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When Privilege Keeps Indonesian Women From Speaking Up

By June 13, 2019 No Comments

By: Dea Safira

When Privilege Keeps Indonesian

Women From Speaking Up

Since I started writing dissenting opinions in a popular public online media, I have garnered an audience of young women from the ages of 18 to late 20s. I find it surprising that they look up to me. I know I could be problematic in certain ways, but I didn’t like how women idolized me in such a way. I shy away from a lot of appearances and have become more private nowadays due to the possibility of online and offline persecution from conservative right wing in Indonesia. On the other hand, I have had women come to me and say they admire me for the courage to speak up on the atrocities happening everywhere around, and they ask me how to become like me who have the courage to speak up.

Before answering their questions, I always tell them that I am in certain ways privileged and oppressed at the same time. My family is well off even though my father is much more leaning to the conservative politics of Islam, and my mother pride herself as a moderate Muslim that still upholds the traditional Muslim values of life. On the other hand, I have been living separately from my parents since I was 14, even though I come back and forth to visit them, I am still sponsored by them. I have the luxury of freedom from the surveillance of conservative parents and financial support. So yes, I have to make them aware about the privilege that I have to speak out because not a lot of people can afford the safety of speaking out towards the conservatives that has become mainstream.

But even though I have the unconditional financial support of my parents as a cis-woman of Muslim descendant in a Muslim majority country, I still had to fight my parents. Since they are working in a government institution, more often than not, I have to “behave” according to their standards. So somehow it was best to keep me away from their circle as I was deemed too rebellious.

In every advice that young women ask for, I try not to tell them how to be like me. I find this hard to articulate because their struggle may not be the same as mine and can be many times harder. It is hard to tell someone to fight if they are not equipped with tools, safety and a support system. But at the same time, I tell them that they can’t expect anyone to empower themselves if they can’t decide for themselves. This can be problematic in many ways because women’s layer of oppression is multidimensional. It is not about “if I can become like this then you can become like me.” That doesn’t work for many women, especially women who are under privileged and minority people of color. Empowering is not enough if we don’t set women free from the social and economic shackles that was invented by the patriarchs to keep us dependent to the men in our lives.

Today, women are still held back to speak up or even write about what makes them uneasy about the ongoing oppression that they face in their own society. They fear that they may face persecution and lose relationships that may have different views. They are scared that they may not have the support of their parents if they start to speak up.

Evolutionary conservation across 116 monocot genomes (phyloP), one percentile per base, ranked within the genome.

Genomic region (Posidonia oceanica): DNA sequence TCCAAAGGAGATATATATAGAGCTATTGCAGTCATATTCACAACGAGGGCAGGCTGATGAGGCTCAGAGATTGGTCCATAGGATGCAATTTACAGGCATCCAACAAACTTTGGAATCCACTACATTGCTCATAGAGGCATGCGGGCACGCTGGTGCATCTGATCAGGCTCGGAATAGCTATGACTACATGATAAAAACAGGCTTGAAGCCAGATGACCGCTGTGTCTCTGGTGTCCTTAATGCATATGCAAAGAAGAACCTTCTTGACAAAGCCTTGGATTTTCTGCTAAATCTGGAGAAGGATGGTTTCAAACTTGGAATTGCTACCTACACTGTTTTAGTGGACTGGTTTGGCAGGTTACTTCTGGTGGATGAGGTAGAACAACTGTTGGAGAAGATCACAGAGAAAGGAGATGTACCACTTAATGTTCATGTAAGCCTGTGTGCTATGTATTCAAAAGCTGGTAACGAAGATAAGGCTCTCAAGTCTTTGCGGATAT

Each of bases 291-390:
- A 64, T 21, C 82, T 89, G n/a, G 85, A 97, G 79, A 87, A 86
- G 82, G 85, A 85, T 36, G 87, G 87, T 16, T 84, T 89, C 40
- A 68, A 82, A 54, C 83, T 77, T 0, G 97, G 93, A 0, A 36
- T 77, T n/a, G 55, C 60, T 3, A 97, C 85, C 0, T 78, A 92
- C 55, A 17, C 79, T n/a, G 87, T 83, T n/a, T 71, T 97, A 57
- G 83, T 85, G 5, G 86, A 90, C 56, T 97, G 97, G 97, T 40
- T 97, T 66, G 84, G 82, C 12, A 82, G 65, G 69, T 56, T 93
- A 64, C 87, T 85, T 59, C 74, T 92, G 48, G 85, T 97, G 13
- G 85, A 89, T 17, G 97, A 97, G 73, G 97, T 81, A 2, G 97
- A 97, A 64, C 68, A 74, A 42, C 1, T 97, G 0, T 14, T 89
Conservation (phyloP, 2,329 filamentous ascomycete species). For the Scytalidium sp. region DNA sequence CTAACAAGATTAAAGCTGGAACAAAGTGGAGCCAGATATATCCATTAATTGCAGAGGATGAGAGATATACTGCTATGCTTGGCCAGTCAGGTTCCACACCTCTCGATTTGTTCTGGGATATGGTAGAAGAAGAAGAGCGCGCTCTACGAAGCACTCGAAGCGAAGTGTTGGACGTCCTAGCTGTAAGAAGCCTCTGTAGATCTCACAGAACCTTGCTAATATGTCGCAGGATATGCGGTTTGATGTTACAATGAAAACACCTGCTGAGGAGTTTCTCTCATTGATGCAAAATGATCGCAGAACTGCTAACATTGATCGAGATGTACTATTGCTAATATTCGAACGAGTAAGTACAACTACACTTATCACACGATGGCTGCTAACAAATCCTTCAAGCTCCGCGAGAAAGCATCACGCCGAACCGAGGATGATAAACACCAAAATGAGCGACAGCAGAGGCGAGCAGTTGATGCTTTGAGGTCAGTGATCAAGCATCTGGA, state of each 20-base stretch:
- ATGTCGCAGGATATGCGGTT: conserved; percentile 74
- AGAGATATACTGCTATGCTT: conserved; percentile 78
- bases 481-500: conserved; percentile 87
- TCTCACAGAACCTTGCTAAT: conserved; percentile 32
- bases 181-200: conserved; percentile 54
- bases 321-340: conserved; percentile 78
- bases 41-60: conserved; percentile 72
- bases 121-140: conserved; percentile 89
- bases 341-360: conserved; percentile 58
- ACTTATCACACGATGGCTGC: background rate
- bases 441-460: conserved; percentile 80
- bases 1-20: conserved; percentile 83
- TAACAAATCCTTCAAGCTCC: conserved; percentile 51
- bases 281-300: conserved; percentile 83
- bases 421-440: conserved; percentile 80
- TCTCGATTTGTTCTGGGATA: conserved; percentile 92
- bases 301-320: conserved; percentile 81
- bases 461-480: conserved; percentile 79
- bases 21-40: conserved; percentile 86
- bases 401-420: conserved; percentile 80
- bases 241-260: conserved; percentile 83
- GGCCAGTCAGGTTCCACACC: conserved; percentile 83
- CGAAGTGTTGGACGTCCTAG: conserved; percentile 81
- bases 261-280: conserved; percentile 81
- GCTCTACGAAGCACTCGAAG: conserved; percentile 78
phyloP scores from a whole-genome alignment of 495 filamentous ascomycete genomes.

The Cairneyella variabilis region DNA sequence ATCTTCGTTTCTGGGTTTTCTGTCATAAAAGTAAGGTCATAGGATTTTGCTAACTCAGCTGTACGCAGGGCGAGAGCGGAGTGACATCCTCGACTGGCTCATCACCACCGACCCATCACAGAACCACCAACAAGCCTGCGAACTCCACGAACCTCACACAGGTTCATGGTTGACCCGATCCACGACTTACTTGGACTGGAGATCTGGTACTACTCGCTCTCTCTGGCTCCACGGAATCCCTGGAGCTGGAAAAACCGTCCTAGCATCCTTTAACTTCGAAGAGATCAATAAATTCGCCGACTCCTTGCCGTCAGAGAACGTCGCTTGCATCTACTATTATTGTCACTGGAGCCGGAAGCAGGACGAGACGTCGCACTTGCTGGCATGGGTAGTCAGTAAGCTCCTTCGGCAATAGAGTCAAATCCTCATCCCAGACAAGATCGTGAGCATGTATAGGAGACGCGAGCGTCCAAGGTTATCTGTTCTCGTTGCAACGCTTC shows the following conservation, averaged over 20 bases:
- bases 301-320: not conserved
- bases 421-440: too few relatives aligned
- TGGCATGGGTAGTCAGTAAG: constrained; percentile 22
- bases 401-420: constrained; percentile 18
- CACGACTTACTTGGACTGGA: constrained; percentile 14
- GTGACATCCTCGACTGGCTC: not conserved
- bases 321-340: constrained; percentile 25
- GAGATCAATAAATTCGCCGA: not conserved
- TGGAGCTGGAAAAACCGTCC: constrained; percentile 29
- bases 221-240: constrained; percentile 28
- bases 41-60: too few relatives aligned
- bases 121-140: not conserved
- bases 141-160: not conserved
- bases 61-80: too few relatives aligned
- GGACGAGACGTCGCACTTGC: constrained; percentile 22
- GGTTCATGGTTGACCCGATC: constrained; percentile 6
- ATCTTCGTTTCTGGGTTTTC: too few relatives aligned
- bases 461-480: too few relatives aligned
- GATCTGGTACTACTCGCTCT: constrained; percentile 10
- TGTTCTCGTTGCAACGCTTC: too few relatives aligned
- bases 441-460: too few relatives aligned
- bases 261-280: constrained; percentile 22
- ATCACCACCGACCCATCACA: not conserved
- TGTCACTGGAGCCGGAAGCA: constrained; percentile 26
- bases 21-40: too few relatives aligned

This is also why women who are anti feminists claim that they don’t need feminism because they felt that they already have access towards economic stability, health and education. This is what privilege looks like. Women who are privilege and calls themselves anti feminists tend to underestimate the possibility that their rights might be taken away through any form of systematized oppression and discrimination any time. They tend to overlook the root cause of the inequalities that other women have outside of their circle and comfort zone. They see underprivileged women as a charity playground to pride themselves as the holier than thou. Instead of fighting the unequal system that creates the poor, they try to maintain the status quo of their privilege status and exploit other underprivileged women to work for them with a far lower income. So, if someone were to question and to deconstruct their source of privilege, they fear that they might lose it as well. This also explain why men are reluctant to accept feminism because they don’t want to lose the status quo and their privileges.

Even women who have these accesses and understand what feminism is, will still face difficulties in how they place themselves in the society. A lot of women don’t realize their worth and only consider their worth in the eyes of others. They still seek validation even though they know the people whom they seek validation would never agree on their arguments. And making them realize their worth and that their dignity is what to fight for, is much harder.

Until now, I still haven’t found a formula to empower women and make themselves free. Somehow, I don’t intend to, because I am not here to save women. I am here to support other women as we are both equals. I am here to assist them with the tools, the safety and the support system other women don’t have. I don’t want to tell women what to do. I want women to know what they want and what is best for them. I am here to explain why such things happen and what they can do to fight for themselves. We might lose a few friends because we don’t see eye to eye on the definition of womanhood or any other aspect of human rights, but we also gain new friends as well that can support us to break free. And this is where women stand together.

Dea Safira is a Javanese feminist beating all odds to find her true love, life and passion. She published her collection of Indonesian essays in a book called Membunuh Hantu-Hantu Patriarki – Killing The Ghosts of Patriarchy. She is currently working as a dentist and uses her spare time to study Javanese Dance

Instagram: @thedeasafira 

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